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Positive Youth Development : Research Articles, Data & Statistics

Getting to Full Text

Follow    (Find It button) or the "Find It at UW Madison" link in most databases to:

  • access online full text (when available)
  • see if the journal is available in print (Library Catalog)
  • request a copy of the article (PDF) if full text is not available online (Request a Copy link)

If you already have a citation, use Citation Search to find the article.

Statistics

Searching Tips for Online Databases

  • Use AND to combine search terms; retrieve records with those terms, in any order: friends AND communication
  • Use OR to combine similar search terms or synonyms: friends OR peers
  • Use quotation marks ( " ") to search a required phrase: "interpersonal communication"
  • Use an asterisk ( * ) to retrieve singular and plural forms or suffixes for search terns: friend* = friend, friends, friendly or friendship
  • Review "subject headings" or "descriptors" to identify additional and useful search terms.
  • Apply limits or filters to your results (by date, document type, or other). 

Selecting and Searching Databases by Subject or Type

Select databases from the library home page (library.wisc.edu). Use dropdown menu from Catalog button to go to Databases. OR, select the database link from the Find page. Options include:

Note: An "Articles Search" can also be run from the library home page. The Articles Search runs a search within several databases simultaneously. Apply filters by date, source, document type, (and more).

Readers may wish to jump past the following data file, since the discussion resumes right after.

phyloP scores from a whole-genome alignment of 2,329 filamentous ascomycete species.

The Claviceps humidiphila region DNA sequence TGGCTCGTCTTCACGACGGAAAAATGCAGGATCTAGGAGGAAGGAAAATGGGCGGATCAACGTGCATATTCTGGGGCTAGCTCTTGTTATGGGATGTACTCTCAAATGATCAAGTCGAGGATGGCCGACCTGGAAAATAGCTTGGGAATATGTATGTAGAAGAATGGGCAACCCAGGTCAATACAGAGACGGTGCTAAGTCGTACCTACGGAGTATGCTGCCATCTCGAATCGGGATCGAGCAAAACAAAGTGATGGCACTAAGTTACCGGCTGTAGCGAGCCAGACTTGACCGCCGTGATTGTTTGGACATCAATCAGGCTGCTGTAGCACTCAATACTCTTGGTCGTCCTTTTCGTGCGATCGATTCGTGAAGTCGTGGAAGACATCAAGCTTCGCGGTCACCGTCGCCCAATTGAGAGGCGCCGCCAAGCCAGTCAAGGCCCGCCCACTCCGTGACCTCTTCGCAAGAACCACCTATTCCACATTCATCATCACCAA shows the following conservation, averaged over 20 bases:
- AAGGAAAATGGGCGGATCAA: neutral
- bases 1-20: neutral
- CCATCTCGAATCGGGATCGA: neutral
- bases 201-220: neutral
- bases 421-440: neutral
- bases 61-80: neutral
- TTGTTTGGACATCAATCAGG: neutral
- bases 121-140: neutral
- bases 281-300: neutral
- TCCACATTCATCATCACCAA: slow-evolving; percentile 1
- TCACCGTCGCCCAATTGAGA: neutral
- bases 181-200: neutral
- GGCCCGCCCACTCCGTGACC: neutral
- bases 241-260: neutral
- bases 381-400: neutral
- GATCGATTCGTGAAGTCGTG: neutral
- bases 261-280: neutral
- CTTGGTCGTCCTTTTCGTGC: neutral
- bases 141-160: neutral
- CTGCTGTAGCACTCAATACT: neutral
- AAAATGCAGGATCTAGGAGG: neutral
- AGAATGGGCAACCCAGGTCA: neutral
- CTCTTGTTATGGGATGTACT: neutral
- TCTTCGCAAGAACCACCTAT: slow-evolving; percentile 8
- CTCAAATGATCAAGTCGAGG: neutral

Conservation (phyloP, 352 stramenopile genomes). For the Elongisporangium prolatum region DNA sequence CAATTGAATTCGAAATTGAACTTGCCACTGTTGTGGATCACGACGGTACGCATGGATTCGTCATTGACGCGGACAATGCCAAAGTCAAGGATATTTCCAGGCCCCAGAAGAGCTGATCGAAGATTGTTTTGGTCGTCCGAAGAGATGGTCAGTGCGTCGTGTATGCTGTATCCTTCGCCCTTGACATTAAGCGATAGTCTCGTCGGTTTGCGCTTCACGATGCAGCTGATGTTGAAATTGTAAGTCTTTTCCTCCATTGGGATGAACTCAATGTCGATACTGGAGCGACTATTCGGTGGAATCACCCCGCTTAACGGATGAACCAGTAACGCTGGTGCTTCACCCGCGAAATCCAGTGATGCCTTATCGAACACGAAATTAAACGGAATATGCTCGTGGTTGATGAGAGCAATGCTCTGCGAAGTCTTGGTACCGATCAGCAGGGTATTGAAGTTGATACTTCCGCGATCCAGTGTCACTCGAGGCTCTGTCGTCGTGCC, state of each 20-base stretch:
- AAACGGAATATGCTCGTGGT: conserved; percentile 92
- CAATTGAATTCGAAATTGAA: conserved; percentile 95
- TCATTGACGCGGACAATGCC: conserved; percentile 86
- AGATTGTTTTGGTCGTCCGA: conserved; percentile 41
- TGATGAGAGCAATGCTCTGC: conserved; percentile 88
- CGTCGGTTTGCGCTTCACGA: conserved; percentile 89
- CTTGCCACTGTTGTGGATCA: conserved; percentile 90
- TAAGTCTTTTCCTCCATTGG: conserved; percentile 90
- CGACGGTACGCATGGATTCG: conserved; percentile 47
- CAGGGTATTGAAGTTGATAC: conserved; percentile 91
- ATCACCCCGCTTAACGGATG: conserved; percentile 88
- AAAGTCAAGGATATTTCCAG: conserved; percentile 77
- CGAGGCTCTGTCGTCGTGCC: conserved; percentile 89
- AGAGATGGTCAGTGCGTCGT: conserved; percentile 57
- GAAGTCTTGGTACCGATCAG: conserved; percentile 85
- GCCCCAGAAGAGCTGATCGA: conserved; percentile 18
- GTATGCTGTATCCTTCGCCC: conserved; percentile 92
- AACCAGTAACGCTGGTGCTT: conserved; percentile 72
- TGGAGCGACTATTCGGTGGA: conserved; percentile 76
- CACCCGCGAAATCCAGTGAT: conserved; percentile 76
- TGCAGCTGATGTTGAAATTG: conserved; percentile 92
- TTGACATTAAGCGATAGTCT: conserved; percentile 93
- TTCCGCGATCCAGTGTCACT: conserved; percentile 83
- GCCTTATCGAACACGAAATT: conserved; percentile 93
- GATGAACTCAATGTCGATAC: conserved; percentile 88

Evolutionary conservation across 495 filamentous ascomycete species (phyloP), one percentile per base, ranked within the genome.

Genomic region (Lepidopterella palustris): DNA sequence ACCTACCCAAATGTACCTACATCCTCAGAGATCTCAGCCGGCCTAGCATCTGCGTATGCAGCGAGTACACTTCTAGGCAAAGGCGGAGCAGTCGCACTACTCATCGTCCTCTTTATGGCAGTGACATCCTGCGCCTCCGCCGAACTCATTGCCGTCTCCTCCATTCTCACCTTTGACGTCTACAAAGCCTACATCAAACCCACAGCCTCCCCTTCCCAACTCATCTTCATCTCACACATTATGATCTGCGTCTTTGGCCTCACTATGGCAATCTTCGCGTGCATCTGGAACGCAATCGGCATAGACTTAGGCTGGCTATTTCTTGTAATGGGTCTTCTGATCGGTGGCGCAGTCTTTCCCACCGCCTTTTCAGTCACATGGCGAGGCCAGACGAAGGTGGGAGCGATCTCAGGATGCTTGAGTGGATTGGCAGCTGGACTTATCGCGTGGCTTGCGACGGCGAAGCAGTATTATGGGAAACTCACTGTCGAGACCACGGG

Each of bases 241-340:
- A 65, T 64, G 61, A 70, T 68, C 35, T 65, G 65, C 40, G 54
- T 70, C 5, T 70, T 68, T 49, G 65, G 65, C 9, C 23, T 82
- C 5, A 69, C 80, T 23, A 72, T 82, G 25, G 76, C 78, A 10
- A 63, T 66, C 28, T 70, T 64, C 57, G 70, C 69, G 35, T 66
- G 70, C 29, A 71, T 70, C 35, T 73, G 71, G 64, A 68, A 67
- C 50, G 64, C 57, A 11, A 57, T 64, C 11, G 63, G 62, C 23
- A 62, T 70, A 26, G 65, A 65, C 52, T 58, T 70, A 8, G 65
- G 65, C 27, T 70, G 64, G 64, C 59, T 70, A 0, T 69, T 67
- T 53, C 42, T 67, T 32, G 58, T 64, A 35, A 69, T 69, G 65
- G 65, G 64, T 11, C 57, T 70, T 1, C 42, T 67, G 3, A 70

Consider the databases listed, below, for conducting your search of the research literature.

Strategies for Searching within Specific Journals

Strategy #1 (the easy method):

Follow links to available full-text from the catalog record. Once within the full-text interface--either through the publisher's Website or another database interface--look for the search box to run a search for your topic within the contents of that specific journal. 

Important Tip: If running a search within the contents of a journal and looking for the most recently-published articles there, be sure to sort your retrieval by "most recent date" or "newest first".

Strategy #2 (more challenging but our librarians can help!)

Many of the research literature databases can enable you to limit your search to a specific journal, provided that the database covers that journal. For instance, using databases such as Scopus or Web of Science, enter the journal name into one of the search boxes and set the drop-down field limit to source title or publication name (depending upon the database). Enter your topic terms within another box and run the search. 

See example from Web of Science:

Screen shot showing journal source limit in Web of Science database.

Journal of Extension (new articles)

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